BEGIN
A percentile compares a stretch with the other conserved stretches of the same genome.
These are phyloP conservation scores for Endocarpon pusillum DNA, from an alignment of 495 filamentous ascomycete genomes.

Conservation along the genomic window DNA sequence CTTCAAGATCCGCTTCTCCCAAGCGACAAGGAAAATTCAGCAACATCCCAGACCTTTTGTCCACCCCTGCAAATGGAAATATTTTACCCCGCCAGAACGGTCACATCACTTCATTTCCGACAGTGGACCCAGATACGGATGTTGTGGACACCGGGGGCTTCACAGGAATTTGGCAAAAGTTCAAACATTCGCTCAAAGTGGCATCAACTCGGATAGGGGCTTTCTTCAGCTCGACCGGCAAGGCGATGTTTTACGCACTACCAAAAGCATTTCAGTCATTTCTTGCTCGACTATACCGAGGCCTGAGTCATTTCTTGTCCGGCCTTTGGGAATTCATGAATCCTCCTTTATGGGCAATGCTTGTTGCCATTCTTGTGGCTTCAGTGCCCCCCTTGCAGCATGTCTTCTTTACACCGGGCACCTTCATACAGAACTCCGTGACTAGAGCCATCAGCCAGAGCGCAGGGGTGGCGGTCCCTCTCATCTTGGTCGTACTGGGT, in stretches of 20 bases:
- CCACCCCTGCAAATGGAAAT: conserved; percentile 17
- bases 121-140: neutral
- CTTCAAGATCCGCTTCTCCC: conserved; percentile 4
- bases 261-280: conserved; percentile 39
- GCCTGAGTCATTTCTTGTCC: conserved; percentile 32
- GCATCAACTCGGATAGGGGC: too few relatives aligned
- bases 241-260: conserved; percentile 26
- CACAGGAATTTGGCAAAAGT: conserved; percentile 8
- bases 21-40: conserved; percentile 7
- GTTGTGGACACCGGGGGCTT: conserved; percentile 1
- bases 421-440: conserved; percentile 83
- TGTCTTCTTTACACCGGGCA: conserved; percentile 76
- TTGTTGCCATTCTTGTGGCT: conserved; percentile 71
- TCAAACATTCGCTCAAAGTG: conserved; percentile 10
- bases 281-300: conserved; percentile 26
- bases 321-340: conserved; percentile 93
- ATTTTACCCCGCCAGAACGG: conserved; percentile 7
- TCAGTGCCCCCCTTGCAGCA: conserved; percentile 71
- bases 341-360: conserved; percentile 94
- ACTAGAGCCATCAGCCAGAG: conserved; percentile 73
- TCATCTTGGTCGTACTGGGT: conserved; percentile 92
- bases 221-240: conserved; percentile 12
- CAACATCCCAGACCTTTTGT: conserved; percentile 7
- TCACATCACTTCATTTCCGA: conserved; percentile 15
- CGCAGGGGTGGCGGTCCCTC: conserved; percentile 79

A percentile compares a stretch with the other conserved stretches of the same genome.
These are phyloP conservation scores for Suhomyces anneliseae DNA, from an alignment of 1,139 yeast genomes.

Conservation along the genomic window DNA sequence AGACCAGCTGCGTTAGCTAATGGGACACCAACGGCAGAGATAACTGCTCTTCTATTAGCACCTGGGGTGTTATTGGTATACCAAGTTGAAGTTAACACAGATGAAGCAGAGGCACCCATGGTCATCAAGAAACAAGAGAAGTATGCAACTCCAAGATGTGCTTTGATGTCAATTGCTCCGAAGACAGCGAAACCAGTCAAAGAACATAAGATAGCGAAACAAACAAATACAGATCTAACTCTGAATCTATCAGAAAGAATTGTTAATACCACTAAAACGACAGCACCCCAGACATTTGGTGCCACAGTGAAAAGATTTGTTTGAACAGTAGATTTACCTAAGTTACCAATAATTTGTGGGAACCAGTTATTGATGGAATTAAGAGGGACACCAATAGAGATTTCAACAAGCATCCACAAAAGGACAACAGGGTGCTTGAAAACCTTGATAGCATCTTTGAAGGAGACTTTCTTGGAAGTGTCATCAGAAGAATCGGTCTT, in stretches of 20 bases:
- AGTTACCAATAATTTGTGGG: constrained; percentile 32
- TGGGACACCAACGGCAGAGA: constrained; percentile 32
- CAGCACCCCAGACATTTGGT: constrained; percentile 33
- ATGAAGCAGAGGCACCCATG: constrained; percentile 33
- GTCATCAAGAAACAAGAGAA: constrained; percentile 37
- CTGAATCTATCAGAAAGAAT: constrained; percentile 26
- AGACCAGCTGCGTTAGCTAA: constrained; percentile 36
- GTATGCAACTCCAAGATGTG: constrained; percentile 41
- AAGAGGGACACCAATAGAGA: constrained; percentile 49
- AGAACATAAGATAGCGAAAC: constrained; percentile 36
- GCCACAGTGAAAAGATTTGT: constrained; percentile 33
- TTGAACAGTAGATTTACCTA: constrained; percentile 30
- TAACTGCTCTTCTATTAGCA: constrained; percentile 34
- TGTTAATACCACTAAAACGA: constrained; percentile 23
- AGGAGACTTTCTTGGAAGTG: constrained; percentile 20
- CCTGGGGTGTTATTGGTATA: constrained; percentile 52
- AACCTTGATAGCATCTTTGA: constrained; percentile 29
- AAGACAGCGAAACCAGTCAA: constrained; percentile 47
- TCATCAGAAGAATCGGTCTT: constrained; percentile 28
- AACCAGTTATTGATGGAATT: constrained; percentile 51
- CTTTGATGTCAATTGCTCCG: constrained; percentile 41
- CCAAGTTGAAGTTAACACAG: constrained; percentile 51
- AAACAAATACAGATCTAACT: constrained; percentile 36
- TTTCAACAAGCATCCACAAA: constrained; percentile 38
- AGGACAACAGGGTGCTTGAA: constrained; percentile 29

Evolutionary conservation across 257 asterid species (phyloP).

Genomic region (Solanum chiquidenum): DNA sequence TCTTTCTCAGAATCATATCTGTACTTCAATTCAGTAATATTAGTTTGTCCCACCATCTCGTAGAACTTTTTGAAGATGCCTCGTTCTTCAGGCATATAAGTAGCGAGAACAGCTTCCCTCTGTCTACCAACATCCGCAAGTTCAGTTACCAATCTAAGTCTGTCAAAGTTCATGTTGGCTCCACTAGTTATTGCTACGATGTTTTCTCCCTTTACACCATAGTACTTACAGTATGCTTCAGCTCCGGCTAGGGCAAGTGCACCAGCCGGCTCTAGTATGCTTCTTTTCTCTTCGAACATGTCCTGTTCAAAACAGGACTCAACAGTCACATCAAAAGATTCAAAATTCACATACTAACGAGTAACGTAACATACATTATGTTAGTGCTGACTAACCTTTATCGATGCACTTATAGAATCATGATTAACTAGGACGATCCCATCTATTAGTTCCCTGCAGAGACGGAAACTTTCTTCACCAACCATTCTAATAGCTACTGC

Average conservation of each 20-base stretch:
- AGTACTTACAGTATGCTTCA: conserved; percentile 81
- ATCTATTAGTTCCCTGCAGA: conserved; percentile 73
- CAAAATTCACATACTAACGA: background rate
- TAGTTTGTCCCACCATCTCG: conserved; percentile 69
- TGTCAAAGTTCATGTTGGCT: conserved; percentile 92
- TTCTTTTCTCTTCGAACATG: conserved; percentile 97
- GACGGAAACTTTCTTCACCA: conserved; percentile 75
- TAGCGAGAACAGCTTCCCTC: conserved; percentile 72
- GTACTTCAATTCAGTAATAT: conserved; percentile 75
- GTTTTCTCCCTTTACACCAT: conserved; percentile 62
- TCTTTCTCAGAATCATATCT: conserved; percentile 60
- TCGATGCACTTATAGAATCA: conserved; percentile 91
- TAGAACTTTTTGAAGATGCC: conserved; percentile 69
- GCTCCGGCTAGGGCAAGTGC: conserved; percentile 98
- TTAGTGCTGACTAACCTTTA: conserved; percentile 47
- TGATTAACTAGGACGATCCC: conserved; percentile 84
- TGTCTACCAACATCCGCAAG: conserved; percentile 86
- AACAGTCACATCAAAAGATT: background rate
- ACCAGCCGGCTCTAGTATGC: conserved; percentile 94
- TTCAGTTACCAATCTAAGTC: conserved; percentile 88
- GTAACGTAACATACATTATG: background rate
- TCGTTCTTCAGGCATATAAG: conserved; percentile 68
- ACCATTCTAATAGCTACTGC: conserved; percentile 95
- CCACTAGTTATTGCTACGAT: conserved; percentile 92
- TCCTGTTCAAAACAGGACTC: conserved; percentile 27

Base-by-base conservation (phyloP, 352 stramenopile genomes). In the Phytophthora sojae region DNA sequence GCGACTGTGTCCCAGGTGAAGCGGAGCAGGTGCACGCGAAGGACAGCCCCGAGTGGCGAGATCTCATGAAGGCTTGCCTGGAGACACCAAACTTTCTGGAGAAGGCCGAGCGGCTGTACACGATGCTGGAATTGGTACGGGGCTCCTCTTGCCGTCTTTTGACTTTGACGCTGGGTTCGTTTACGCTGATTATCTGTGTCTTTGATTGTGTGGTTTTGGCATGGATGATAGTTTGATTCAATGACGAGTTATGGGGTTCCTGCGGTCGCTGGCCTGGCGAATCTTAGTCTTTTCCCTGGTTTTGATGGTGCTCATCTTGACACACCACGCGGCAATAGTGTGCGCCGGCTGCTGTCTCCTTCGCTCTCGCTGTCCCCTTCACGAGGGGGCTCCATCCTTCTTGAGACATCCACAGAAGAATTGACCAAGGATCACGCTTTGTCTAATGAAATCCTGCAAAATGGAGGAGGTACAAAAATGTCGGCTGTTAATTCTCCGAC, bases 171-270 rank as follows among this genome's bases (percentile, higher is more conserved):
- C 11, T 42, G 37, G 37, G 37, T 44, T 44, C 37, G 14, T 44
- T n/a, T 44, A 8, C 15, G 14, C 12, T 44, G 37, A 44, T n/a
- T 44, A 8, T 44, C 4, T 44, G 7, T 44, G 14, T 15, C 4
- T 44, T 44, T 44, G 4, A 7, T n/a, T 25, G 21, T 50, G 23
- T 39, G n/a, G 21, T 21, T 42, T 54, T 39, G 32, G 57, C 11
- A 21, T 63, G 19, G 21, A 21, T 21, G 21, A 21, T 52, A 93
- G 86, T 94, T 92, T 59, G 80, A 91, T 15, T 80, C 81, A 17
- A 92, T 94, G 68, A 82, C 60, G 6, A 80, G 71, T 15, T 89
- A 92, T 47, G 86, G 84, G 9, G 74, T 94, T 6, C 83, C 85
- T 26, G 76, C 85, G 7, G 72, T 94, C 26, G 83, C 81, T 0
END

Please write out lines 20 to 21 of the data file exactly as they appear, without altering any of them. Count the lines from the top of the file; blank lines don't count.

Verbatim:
- ATTTTACCCCGCCAGAACGG: conserved; percentile 7
- TCAGTGCCCCCCTTGCAGCA: conserved; percentile 71